I’m tired of hearing the word “liberal” been used as a euphemism for evil, rotten, nasty, and any other negative concepts. The gulf between liberal and conservative has become so great that the practical meanings of the two terms has been lost. Conservatism provides a framework for action and decision-making, liberalism intelligently addresses problems which have emerged from that framework and suggests reasonable changes. But in no situation does liberalism say “Do away with the structure”, that’s anarchy. But look at what the Trumpets are blaring, “Do away with ……” fill in the blank.

Each day seems to bring something new. I read something that I hope is “false news” that Trump has said no ambassadors, world wide, will be retained, even those who have reached their positions as career diplomats. He’s in effect suggesting doing away with the institutional memory, in toto! What will that do to our standing in the world?

I’m not alone in my depression, but haven’t yet figured out how to deal with it. I did write a long email to a former respected Senator, initiating some discussion on how to revise the primary elections so that this does not happen again. My note was in response to an article he had written expressing his concerns over the process. Among the topics I included was the electoral college; he said he doesn’t think that will ever be eliminated due to too many pressures from different directions wanting to maintain it. On the other hand he was concerned about his party spending so much effort on abortion and LGBT which in his opinion are individual issues; “if you don’t like them, then don’t do them” and deal with jobs, immigration, health, etc. Would that his former colleagues take the same stance.

Health care and insurance, pharmaceuticals, environmental issues, immigration, education, security, military concerns, judicial and legal issues, labor, etc. etc. etc. I sound like Yul Brynner in “The King and I’. but the total picture has so many elements that it’s too confusing for my mind, aside from the fact that I last week completed my 78th orbit of the sun. I’m scared.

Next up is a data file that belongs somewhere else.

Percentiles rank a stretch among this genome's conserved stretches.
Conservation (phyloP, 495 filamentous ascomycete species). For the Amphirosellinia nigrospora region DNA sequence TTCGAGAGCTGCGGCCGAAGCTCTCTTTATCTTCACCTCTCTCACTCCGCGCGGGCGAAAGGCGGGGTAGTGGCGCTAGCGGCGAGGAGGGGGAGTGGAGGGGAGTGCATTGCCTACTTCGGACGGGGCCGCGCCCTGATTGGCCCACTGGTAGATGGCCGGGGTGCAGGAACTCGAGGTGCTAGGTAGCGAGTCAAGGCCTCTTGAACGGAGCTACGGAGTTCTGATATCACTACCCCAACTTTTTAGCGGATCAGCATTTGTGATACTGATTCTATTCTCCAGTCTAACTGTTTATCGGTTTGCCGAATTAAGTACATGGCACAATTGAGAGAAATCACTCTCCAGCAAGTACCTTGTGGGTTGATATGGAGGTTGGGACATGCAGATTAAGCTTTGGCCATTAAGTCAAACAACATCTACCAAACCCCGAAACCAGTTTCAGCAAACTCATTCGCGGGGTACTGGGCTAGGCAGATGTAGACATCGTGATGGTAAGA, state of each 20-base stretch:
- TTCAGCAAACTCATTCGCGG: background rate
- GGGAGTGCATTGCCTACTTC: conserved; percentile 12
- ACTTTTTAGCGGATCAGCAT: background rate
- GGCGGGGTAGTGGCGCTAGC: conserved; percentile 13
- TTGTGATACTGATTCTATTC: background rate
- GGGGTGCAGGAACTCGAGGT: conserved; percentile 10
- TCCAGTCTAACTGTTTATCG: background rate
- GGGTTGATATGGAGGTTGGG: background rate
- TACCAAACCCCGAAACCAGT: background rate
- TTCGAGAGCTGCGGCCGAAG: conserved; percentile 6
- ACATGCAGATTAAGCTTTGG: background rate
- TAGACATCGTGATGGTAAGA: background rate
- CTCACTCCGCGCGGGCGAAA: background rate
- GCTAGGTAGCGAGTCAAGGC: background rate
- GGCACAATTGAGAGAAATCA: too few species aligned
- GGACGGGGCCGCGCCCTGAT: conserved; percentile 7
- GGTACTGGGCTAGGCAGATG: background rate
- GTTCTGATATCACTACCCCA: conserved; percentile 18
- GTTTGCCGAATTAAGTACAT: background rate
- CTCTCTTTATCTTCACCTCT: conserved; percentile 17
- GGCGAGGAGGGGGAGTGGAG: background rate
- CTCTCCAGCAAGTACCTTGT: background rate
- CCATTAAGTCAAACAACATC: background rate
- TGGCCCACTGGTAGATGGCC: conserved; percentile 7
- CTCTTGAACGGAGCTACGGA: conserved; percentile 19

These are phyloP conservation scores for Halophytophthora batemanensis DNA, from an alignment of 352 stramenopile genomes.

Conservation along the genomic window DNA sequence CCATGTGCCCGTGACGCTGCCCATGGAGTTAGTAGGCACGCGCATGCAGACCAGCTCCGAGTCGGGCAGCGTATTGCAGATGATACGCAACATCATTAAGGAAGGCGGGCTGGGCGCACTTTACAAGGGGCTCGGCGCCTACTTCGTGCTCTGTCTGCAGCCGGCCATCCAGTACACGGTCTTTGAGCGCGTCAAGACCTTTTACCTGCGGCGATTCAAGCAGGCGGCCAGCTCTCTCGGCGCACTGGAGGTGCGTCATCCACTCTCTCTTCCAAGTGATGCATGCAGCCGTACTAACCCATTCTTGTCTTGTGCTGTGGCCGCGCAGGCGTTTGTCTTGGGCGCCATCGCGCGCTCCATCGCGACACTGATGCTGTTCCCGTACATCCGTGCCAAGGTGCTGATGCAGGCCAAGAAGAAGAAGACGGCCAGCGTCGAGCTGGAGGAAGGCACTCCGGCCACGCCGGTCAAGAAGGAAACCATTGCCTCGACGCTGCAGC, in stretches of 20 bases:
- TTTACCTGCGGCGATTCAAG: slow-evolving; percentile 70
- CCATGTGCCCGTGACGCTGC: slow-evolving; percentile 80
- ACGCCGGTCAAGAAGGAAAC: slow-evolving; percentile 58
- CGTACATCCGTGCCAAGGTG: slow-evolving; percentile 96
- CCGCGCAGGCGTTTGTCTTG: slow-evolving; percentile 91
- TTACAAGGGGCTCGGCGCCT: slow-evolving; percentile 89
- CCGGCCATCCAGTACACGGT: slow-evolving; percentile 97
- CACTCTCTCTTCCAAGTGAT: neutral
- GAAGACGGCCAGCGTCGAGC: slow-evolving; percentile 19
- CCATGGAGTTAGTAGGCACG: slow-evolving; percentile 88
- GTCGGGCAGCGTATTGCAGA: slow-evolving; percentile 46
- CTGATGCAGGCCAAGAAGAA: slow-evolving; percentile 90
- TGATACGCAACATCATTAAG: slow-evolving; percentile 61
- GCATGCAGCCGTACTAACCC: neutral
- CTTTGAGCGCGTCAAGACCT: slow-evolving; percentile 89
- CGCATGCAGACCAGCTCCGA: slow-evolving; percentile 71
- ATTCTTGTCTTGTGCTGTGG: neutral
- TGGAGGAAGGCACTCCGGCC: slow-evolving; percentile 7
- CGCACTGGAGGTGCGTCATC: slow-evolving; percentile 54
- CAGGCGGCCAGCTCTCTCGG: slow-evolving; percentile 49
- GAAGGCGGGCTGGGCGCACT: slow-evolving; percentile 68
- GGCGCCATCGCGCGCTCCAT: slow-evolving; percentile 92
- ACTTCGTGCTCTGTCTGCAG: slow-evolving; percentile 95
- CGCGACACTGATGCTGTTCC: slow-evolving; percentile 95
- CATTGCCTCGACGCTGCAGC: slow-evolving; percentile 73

So, in the meantime I’ll try and look back at the good things that happened, and forward to those that I can control. We had a new granddaughter arrive last February to join her brother born in the same month almost three years ago. He arrived on Ground Hog Day, but did not see his shadow. Sienna is already really walking, at 10 months, certain to test the patience of her proud parents a bit earlier than planned!

I reconnected with two high school chums after 60 years, and discovered that one of them is a Pulitzer Prize winning journalist. I can’t recall if I ever loaned him any of my essays in Senior English.

I finally had that cervical surgery, and it successfully removed the arthritic spurs threatening my spinal cord. We’re working on the L4-5 area now to see if that can be lessened. I’m able now to walk as I used to do, long strides and acceptable pace. I recently did two miles on a snow-covered bike path, in 10 degree temperature, and felt good about it. That promises good things if I’m able to do any more overseas travel.

Next week, I’m headed to North Carolina for a week or so, to visit my wife and to watch our two grandsons perform, one in high school basketball and the other in competitive swim meets.

In February, there’re the two birthdays, initiating a trip to Texas.

I’m on the local Eclipse Committee, as we prepare for the August extravaganza and onslaught of tourists eager to watch the spectacle. Although one of my college majors was Astronomy, I thought it better to invite a couple of professional astronomers to help with setting up a star party the night before the event.

My continued association with the Wyoming Dinosaur Center promises some excitement as the process of building a new, much larger facility continues. The Center, already ranked as the best such museum in the U.S. and #6 in the world, promises to be even better when it opens in May, 2019.

I guess for the time being I’ll join the Trumpets and immerse myself in denial, establishing what I hope is only temporary for a couple of years and does not become a well-worn route to a world of fantasy!

Always Be Happy     To Our Youth